Pre-emptive conflict management is about trying to reduce conflict or control the way that conflict is handled before it actually occurs.
If you can minimise the causes of conflict and ensure that your team members engage in positive conflict management behaviours when conflicts arise, you can reduce the frequency and intensity of team conflicts.
Reduce the causes of conflict
By taking steps to minimise some of the common causes of conflict, you can prevent or at least minimise the chances of conflict occurring where it could have been avoided.
- Different behavioural styles (work styles) - People differ in the way they approach people and problems, and this can be a cause of conflict. Educate your team about the different behavioural styles and explain that everyone has a different way of working. Team members need to understand their own style and learn how to accept conflicting styles.
- Unclear roles and responsibilities - If team members aren't clear on their roles and responsibilities it can cause confusion and territorial conflicts. Ensure that everyone in your team has a position description and that their roles and responsibilities are clearly defined. If a team member is required to step outside their role (and potentially on someone else’s toes), be very clear about their responsibilities and level of authority.
- Unclear standards and expectations - When standards and expectations are unclear, it leads to misunderstandings. Team members need to know and understand the standards and expectations; they should not have to guess.
- Conflicting priorities - When team members depend on each other to get work done, this can create conflict. Encourage your team to be respectful of each other’s time, communicate and plan ahead; don’t just assume that someone will be available to do the work when you need it done.
- Access to resources - Where team members have to share resources this can cause conflict if people can't get access to what they need, when they need it. Try to ensure each team member has what they need to do their job. If they need to share resources, encourage them to agree on a plan of action. And if resources aren't allocated evenly amongst team members, make sure you explain the reasons for your decisions - perceived unfairness can create resentment and conflict amongst team members.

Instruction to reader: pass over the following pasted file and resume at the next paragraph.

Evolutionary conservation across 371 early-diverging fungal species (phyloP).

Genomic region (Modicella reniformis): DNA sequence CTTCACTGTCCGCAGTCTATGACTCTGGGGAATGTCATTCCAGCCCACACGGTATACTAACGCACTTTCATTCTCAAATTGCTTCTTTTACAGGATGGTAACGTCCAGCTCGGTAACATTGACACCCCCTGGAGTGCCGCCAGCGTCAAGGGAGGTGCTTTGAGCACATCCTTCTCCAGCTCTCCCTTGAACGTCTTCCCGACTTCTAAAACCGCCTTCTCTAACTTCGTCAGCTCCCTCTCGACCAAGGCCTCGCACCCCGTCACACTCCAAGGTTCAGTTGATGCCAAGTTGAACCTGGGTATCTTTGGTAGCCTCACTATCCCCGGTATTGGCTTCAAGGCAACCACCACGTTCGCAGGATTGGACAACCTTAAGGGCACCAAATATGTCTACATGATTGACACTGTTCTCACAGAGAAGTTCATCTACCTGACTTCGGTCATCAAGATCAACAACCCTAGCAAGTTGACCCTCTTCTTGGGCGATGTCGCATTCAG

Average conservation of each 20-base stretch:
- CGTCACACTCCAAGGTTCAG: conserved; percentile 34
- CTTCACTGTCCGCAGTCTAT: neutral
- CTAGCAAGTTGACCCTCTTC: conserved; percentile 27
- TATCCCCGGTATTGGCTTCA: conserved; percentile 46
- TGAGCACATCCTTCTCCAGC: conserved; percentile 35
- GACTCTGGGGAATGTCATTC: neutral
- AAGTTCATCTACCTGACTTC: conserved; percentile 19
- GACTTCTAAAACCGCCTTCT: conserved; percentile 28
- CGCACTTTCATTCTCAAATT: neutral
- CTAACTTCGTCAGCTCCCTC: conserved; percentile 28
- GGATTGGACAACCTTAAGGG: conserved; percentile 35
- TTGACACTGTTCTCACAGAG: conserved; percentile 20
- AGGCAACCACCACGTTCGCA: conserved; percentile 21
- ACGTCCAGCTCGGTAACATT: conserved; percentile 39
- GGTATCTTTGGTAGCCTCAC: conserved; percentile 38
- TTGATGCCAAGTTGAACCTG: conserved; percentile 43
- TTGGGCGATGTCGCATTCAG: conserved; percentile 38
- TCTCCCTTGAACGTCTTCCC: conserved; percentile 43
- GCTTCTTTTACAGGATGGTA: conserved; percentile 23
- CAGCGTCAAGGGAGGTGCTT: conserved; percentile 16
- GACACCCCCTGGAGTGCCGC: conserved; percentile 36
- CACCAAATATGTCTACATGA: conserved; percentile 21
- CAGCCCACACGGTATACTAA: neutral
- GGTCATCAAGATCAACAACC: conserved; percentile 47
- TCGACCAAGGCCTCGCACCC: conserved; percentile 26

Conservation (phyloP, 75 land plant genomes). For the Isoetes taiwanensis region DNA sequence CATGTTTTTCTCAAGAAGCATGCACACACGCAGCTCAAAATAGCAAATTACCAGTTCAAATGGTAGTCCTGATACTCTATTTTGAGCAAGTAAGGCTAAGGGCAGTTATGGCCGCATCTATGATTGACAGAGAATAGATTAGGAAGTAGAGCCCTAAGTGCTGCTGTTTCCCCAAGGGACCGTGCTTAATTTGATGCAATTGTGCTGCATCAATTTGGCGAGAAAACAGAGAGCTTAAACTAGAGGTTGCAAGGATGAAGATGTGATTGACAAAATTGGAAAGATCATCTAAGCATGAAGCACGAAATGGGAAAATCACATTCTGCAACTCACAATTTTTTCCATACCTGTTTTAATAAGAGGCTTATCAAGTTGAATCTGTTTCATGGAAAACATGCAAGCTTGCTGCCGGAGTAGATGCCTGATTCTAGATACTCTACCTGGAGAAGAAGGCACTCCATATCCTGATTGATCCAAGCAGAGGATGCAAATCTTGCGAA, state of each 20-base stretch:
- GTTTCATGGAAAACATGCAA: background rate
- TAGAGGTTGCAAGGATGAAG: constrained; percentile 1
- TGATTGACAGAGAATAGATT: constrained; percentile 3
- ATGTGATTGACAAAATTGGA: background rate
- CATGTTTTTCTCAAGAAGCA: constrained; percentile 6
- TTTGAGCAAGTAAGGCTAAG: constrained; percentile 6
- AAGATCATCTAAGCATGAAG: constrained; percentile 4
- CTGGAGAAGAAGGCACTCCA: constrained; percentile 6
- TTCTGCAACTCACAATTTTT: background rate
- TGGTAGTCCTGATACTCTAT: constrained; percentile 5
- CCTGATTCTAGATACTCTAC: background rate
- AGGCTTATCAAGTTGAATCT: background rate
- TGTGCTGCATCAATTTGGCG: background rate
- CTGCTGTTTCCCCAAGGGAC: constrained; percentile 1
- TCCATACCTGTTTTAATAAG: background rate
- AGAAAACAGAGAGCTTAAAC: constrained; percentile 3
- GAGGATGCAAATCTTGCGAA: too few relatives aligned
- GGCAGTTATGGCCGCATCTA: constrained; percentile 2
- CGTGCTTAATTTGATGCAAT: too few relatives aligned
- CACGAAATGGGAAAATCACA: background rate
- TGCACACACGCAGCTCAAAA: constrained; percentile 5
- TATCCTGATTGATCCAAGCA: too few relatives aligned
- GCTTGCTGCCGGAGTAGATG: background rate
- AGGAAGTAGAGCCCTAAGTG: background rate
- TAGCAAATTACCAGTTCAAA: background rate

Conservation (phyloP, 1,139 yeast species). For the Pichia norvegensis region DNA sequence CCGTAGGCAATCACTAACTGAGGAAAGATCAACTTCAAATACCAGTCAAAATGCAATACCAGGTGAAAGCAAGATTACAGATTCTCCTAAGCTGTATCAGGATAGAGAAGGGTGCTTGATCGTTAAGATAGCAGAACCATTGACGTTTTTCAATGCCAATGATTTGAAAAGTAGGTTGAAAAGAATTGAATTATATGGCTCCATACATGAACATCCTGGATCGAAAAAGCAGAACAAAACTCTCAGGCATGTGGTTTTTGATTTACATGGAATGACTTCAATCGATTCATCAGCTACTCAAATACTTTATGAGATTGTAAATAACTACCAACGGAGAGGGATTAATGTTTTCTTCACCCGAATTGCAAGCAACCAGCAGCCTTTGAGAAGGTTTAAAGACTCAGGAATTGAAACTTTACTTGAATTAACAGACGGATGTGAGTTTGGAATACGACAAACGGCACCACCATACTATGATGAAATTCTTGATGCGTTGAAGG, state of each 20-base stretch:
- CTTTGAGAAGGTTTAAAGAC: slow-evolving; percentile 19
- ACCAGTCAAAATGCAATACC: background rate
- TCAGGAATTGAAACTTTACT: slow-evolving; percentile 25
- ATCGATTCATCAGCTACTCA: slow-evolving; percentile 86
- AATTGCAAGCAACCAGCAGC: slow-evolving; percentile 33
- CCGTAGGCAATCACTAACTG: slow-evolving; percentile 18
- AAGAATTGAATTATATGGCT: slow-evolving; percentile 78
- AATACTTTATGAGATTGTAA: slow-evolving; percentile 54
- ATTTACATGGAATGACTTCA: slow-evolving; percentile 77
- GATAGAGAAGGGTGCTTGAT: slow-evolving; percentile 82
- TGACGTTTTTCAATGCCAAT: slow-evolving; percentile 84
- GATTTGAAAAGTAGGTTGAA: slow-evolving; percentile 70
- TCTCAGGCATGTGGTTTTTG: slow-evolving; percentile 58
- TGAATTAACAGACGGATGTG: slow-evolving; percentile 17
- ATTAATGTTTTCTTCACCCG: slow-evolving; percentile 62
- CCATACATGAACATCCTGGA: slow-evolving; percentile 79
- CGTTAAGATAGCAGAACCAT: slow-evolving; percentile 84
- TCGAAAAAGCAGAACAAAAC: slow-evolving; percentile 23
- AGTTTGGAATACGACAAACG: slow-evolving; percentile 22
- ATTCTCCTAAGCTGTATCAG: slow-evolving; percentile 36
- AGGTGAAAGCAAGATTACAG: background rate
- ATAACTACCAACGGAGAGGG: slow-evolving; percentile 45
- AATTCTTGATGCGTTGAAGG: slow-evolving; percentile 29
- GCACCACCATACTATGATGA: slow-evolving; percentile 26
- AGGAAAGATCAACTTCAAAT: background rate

Establish ground rules for handling conflict
Ground rules (or team norms) are a set of guidelines that spell out how team members are expected to behave. The purpose of having ground rules around conflict management is not to prevent conflict but to encourage team members to resolve conflicts is a positive and constructive manner should they arise.
The more your team can resolve their own conflicts constructively, the less chance there is that conflict will escalate and require you to get involved.
When setting ground rules, you might consider:
- Conflict styles - Emphasising collaboration over competition.
- Managing difficult situations - Instating time outs/cool off periods if things get heated. Parking issues if no progress is being made and returning to them later.
- Respectful communication - Ensuring team members always communicate in a respectful manner.